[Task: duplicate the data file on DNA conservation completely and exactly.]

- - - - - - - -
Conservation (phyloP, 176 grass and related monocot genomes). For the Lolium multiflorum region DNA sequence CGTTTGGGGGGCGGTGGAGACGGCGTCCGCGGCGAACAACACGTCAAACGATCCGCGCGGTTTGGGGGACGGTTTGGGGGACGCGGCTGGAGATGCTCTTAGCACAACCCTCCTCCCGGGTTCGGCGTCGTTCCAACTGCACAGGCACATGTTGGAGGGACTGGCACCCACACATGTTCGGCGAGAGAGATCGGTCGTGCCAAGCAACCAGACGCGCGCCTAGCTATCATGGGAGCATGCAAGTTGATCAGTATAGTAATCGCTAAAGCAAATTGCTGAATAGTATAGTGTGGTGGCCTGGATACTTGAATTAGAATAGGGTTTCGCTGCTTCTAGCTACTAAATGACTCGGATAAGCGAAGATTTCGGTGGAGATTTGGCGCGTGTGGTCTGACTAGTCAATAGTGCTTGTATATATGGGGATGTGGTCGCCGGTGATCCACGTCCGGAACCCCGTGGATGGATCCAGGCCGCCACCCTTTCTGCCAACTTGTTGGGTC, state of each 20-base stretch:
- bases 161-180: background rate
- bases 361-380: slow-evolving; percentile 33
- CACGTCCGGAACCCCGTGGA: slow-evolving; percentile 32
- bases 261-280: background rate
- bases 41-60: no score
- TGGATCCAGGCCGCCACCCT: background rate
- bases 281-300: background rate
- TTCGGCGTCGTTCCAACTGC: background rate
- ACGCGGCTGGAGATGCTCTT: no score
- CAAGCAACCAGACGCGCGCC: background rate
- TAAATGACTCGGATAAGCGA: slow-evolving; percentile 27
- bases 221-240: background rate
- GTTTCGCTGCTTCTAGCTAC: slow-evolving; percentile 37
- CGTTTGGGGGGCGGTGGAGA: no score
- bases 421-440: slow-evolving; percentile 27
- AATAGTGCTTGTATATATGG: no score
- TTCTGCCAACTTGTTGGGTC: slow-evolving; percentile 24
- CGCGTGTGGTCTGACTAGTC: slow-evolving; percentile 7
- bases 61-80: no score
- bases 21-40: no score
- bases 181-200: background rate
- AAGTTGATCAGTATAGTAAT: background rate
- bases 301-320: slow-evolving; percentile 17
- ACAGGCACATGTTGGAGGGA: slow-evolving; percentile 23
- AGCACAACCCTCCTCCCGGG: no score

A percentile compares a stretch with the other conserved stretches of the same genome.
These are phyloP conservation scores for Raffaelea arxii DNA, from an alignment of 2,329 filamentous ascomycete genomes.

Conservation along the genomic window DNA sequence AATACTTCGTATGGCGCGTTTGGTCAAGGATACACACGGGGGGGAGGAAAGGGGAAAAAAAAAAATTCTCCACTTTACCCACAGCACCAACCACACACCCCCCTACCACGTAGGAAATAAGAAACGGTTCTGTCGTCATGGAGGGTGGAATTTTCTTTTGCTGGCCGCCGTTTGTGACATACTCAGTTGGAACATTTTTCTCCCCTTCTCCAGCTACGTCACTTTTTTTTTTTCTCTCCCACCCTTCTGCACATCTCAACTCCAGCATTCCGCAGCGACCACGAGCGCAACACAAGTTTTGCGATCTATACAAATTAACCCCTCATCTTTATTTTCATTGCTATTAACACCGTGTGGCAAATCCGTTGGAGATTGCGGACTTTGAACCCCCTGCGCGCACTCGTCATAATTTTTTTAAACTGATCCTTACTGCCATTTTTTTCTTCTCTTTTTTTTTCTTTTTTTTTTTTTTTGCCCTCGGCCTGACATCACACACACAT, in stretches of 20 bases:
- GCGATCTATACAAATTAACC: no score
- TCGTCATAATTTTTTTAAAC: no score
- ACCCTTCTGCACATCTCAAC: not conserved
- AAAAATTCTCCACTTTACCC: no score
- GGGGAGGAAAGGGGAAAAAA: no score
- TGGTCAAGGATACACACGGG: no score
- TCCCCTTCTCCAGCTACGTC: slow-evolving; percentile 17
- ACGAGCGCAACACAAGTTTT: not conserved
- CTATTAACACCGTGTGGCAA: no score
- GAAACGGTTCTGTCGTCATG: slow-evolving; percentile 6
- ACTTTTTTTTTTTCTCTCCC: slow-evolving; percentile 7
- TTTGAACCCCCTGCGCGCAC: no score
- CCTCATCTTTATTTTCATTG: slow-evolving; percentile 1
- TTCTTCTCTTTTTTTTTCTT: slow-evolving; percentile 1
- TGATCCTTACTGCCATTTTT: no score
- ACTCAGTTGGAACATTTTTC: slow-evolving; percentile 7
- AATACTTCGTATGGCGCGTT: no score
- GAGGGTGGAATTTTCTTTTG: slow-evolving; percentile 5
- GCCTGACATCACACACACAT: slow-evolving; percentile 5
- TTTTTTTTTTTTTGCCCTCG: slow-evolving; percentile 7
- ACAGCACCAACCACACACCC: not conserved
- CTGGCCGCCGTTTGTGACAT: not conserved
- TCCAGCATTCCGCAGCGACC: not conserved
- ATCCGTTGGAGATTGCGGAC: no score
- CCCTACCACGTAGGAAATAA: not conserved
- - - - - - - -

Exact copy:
Conservation (phyloP, 176 grass and related monocot genomes). For the Lolium multiflorum region DNA sequence CGTTTGGGGGGCGGTGGAGACGGCGTCCGCGGCGAACAACACGTCAAACGATCCGCGCGGTTTGGGGGACGGTTTGGGGGACGCGGCTGGAGATGCTCTTAGCACAACCCTCCTCCCGGGTTCGGCGTCGTTCCAACTGCACAGGCACATGTTGGAGGGACTGGCACCCACACATGTTCGGCGAGAGAGATCGGTCGTGCCAAGCAACCAGACGCGCGCCTAGCTATCATGGGAGCATGCAAGTTGATCAGTATAGTAATCGCTAAAGCAAATTGCTGAATAGTATAGTGTGGTGGCCTGGATACTTGAATTAGAATAGGGTTTCGCTGCTTCTAGCTACTAAATGACTCGGATAAGCGAAGATTTCGGTGGAGATTTGGCGCGTGTGGTCTGACTAGTCAATAGTGCTTGTATATATGGGGATGTGGTCGCCGGTGATCCACGTCCGGAACCCCGTGGATGGATCCAGGCCGCCACCCTTTCTGCCAACTTGTTGGGTC, state of each 20-base stretch:
- bases 161-180: background rate
- bases 361-380: slow-evolving; percentile 33
- CACGTCCGGAACCCCGTGGA: slow-evolving; percentile 32
- bases 261-280: background rate
- bases 41-60: no score
- TGGATCCAGGCCGCCACCCT: background rate
- bases 281-300: background rate
- TTCGGCGTCGTTCCAACTGC: background rate
- ACGCGGCTGGAGATGCTCTT: no score
- CAAGCAACCAGACGCGCGCC: background rate
- TAAATGACTCGGATAAGCGA: slow-evolving; percentile 27
- bases 221-240: background rate
- GTTTCGCTGCTTCTAGCTAC: slow-evolving; percentile 37
- CGTTTGGGGGGCGGTGGAGA: no score
- bases 421-440: slow-evolving; percentile 27
- AATAGTGCTTGTATATATGG: no score
- TTCTGCCAACTTGTTGGGTC: slow-evolving; percentile 24
- CGCGTGTGGTCTGACTAGTC: slow-evolving; percentile 7
- bases 61-80: no score
- bases 21-40: no score
- bases 181-200: background rate
- AAGTTGATCAGTATAGTAAT: background rate
- bases 301-320: slow-evolving; percentile 17
- ACAGGCACATGTTGGAGGGA: slow-evolving; percentile 23
- AGCACAACCCTCCTCCCGGG: no score

A percentile compares a stretch with the other conserved stretches of the same genome.
These are phyloP conservation scores for Raffaelea arxii DNA, from an alignment of 2,329 filamentous ascomycete genomes.

Conservation along the genomic window DNA sequence AATACTTCGTATGGCGCGTTTGGTCAAGGATACACACGGGGGGGAGGAAAGGGGAAAAAAAAAAATTCTCCACTTTACCCACAGCACCAACCACACACCCCCCTACCACGTAGGAAATAAGAAACGGTTCTGTCGTCATGGAGGGTGGAATTTTCTTTTGCTGGCCGCCGTTTGTGACATACTCAGTTGGAACATTTTTCTCCCCTTCTCCAGCTACGTCACTTTTTTTTTTTCTCTCCCACCCTTCTGCACATCTCAACTCCAGCATTCCGCAGCGACCACGAGCGCAACACAAGTTTTGCGATCTATACAAATTAACCCCTCATCTTTATTTTCATTGCTATTAACACCGTGTGGCAAATCCGTTGGAGATTGCGGACTTTGAACCCCCTGCGCGCACTCGTCATAATTTTTTTAAACTGATCCTTACTGCCATTTTTTTCTTCTCTTTTTTTTTCTTTTTTTTTTTTTTTGCCCTCGGCCTGACATCACACACACAT, in stretches of 20 bases:
- GCGATCTATACAAATTAACC: no score
- TCGTCATAATTTTTTTAAAC: no score
- ACCCTTCTGCACATCTCAAC: not conserved
- AAAAATTCTCCACTTTACCC: no score
- GGGGAGGAAAGGGGAAAAAA: no score
- TGGTCAAGGATACACACGGG: no score
- TCCCCTTCTCCAGCTACGTC: slow-evolving; percentile 17
- ACGAGCGCAACACAAGTTTT: not conserved
- CTATTAACACCGTGTGGCAA: no score
- GAAACGGTTCTGTCGTCATG: slow-evolving; percentile 6
- ACTTTTTTTTTTTCTCTCCC: slow-evolving; percentile 7
- TTTGAACCCCCTGCGCGCAC: no score
- CCTCATCTTTATTTTCATTG: slow-evolving; percentile 1
- TTCTTCTCTTTTTTTTTCTT: slow-evolving; percentile 1
- TGATCCTTACTGCCATTTTT: no score
- ACTCAGTTGGAACATTTTTC: slow-evolving; percentile 7
- AATACTTCGTATGGCGCGTT: no score
- GAGGGTGGAATTTTCTTTTG: slow-evolving; percentile 5
- GCCTGACATCACACACACAT: slow-evolving; percentile 5
- TTTTTTTTTTTTTGCCCTCG: slow-evolving; percentile 7
- ACAGCACCAACCACACACCC: not conserved
- CTGGCCGCCGTTTGTGACAT: not conserved
- TCCAGCATTCCGCAGCGACC: not conserved
- ATCCGTTGGAGATTGCGGAC: no score
- CCCTACCACGTAGGAAATAA: not conserved